The Magistrates’ Court announced on twitter this week that the DPP decided to not appeal the 23 July 2012 decision dismissing trespass charges against protestors at Max Brenner’s chocolate bar in Melbourne from 1 July 2011. (The decision is available on the Magistrates’ Court website here.)
So, what’s the effect of all this?
Well, the first thing to note is that, pedantically, the decision doesn’t create a precedent, because the doctrine of precedent provides that decisions made by courts bind inferior courts in the same hierarchy: Broome v Cassell & Co Ltd  AC 1027 at 1054; Trident General Insurance Co Ltd v McNiece Bros Pty Ltd (1988) 165 CLR 107.
And after reading the decision, I’m not so sure it’s quite the green light that some folks claim, or a sudden recognition of the right to public protest. There are several appellate cases that endorse a right to political protest, albeit subject to limitations, such as Coleman v Power (2004) 220 CLR 1, Australian Capital Television Pty Ltd v Commonwealth (1992) 177 CLR 106, Melbourne Corporation v Barry (1922) 31 CLR 174, Commissioner of Police v Allen (1984) 14 A Crim R 244, Commissioner of Police (NSW) v Gabriel (2004) 141 A Crim R 566.
The protest took place at the QV Melbourne, a shopping complex built on the remnants of the old Queen Victoria hospital at the corner of Swanston and Lonsdale Streets.
The police arrested a number of people at the protest, and charged 16.
All were charged with:
- besetting premises, contrary to Summary Offences Act 1966 s 52(1A); and
- wilful trespass, contrary to Summary Offences Act 1966 s 9(1)(d)
Eight of those accused were also charged with resisting or assaulting police in the execution of their duty, contrary to Summary Offences Act s 52.
At the close of the prosecution case, all accused submitted they had no case to answer.
The magistrate agreed with that on the besetting and trespass charges, but not for all of the resisting police charges.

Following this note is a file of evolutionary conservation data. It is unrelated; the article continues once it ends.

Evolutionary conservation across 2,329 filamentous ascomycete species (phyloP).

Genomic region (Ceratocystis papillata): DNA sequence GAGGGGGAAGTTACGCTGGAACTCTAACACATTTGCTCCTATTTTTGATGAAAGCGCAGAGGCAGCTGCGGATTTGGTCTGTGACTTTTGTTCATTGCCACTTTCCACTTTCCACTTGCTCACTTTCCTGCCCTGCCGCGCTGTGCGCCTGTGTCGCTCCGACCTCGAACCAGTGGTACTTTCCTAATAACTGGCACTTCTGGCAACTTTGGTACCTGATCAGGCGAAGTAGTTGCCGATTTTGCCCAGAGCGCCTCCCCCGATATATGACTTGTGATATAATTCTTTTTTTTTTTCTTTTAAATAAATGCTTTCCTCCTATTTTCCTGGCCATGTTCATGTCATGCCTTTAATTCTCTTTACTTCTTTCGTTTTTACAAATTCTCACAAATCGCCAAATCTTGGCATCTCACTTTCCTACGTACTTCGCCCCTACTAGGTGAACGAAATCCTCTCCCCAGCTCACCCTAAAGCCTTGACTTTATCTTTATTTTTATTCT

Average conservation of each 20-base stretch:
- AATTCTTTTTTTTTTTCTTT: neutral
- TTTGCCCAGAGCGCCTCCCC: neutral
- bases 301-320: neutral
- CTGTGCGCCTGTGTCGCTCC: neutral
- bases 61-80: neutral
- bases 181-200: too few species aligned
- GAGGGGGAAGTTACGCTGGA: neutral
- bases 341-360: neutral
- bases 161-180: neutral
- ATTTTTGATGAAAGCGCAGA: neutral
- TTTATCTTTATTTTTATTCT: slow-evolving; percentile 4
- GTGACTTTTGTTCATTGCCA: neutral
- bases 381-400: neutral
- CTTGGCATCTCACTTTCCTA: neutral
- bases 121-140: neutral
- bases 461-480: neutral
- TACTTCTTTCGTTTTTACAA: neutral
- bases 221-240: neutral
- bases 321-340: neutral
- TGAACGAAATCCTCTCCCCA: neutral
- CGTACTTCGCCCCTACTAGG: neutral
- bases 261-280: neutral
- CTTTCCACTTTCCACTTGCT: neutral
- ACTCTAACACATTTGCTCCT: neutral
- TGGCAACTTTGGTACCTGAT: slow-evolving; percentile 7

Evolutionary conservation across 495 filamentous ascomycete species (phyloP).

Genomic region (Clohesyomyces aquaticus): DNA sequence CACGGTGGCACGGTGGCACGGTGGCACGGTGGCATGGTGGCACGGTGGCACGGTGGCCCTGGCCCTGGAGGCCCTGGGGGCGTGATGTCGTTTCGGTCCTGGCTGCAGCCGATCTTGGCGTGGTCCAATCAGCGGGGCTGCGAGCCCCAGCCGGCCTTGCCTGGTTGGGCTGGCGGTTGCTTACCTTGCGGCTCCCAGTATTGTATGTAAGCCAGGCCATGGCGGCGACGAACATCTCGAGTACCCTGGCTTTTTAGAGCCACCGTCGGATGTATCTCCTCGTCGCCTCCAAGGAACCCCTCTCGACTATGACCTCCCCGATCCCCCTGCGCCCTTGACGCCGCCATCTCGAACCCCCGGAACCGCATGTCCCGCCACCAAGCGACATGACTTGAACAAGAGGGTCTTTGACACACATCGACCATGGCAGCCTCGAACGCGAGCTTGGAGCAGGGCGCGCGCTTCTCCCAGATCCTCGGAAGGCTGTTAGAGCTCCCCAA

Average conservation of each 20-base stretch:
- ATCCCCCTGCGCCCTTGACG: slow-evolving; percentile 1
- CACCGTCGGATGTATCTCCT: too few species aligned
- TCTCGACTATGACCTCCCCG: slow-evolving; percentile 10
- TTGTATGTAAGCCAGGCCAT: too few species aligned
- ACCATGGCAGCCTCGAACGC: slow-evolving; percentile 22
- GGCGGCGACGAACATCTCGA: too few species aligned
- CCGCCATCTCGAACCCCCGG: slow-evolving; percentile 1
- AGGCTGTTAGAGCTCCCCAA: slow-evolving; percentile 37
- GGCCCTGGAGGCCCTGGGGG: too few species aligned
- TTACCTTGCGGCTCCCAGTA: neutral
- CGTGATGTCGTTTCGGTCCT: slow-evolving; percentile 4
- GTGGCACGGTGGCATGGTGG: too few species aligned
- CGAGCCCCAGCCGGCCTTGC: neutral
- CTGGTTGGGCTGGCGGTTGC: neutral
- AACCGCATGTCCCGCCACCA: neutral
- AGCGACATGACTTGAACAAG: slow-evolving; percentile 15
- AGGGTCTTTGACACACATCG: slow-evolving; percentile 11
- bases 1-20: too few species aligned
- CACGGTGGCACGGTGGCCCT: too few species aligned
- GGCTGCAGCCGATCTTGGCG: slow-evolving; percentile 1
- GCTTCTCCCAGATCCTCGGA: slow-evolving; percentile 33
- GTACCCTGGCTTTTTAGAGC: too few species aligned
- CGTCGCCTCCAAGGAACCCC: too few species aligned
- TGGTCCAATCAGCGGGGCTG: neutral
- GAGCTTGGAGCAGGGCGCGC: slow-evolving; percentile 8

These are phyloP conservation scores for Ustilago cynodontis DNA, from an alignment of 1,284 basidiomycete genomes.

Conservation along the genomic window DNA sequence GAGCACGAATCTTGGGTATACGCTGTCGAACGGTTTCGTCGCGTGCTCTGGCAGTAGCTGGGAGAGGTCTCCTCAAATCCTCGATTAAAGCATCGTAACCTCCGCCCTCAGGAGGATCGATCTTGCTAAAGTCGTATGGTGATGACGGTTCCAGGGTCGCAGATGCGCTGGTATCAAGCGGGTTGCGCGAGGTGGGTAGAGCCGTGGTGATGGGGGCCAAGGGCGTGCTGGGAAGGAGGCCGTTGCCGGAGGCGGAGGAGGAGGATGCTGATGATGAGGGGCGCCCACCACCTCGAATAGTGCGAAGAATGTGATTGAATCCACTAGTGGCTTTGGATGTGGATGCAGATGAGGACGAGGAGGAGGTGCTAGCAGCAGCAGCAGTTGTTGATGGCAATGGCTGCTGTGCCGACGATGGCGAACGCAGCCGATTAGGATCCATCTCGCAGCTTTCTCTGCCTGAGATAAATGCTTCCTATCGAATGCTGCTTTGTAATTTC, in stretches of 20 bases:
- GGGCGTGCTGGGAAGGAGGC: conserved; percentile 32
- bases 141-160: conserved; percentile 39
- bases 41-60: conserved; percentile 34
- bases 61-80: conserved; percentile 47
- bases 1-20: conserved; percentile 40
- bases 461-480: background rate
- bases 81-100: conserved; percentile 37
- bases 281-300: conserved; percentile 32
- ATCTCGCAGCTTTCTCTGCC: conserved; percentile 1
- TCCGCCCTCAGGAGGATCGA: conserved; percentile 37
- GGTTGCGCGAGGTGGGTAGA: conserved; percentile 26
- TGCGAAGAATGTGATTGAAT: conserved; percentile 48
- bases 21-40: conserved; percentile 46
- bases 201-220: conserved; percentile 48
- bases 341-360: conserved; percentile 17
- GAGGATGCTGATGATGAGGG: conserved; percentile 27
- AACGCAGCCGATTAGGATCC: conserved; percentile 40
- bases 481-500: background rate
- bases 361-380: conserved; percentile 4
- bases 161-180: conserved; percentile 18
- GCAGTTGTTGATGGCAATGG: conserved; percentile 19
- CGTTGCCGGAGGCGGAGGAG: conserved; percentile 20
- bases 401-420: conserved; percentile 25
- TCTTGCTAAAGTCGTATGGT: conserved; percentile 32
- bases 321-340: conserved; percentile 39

There are surprisingly few reported criminal cases on this offence. Most of the cases seem to be civil ones, and — unsurprisingly — they all dealt with picket lines at industrial disputes. (There’s an extremely useful book discussing besetting as a sub-species of the tort of nuisance: Dealing with demonstrations by Roger Douglas, at pp 96 – 98.)
The cases the Magistrates’ Court considered were Dollar Sweets Pty Ltd v Federated Confectioners Association of Australia  VR 383, Animal Liberation (Vic) Inc v Gasser  1 VR 51 and DPP v Fidler  1 WLR 91. Douglas’ book adds Barloworld Coatings (Aust) Pty Ltd v Australian Liquor, Hospitality and Miscellaneous Workers Union  NSWSC 826. For good measure, I reckon R v Commissioner of Police; Ex p North Broken Hill Ltd (1992) 1 Tas R 99, 61 A Crim R 390 — dealing with the Associated Pulp and Paper Mill picket — is probably relevant too.
The gravamen of these cases is that besetting involves notions of physically or forcibly preventing access to premises.
Here, folks were walking in and out of the shop, and apparently past and through the protestors, until the police formed lines across Red Cape Lane, turning back the public from going east in the lane to the shop.
In this case, the Court found on the evidence that the true cause of preventing access to the Max Brenner shop was not the protestors, but rather, the police lines set up to oppose the protestors, at  –  of the decision.
The offence of wilful trespass contrary to Summary Offences Act s 9(1)(d) relevantly provides:
Any person who wilfully trespasses in any public place other than a Scheduled public place and neglects or refuses to leave that place after being warned to do so by the owner occupier or a person authorized by or on behalf of the owner or occupier shall be guilty of an offence.
The police distributed notices purporting to prohibit entry to QV Melbourne for demonstrating, and QV management placed signs around QV Melbourne purporting to prohibit entry to people who intended to demonstrate or obstruct any tenants’ premises.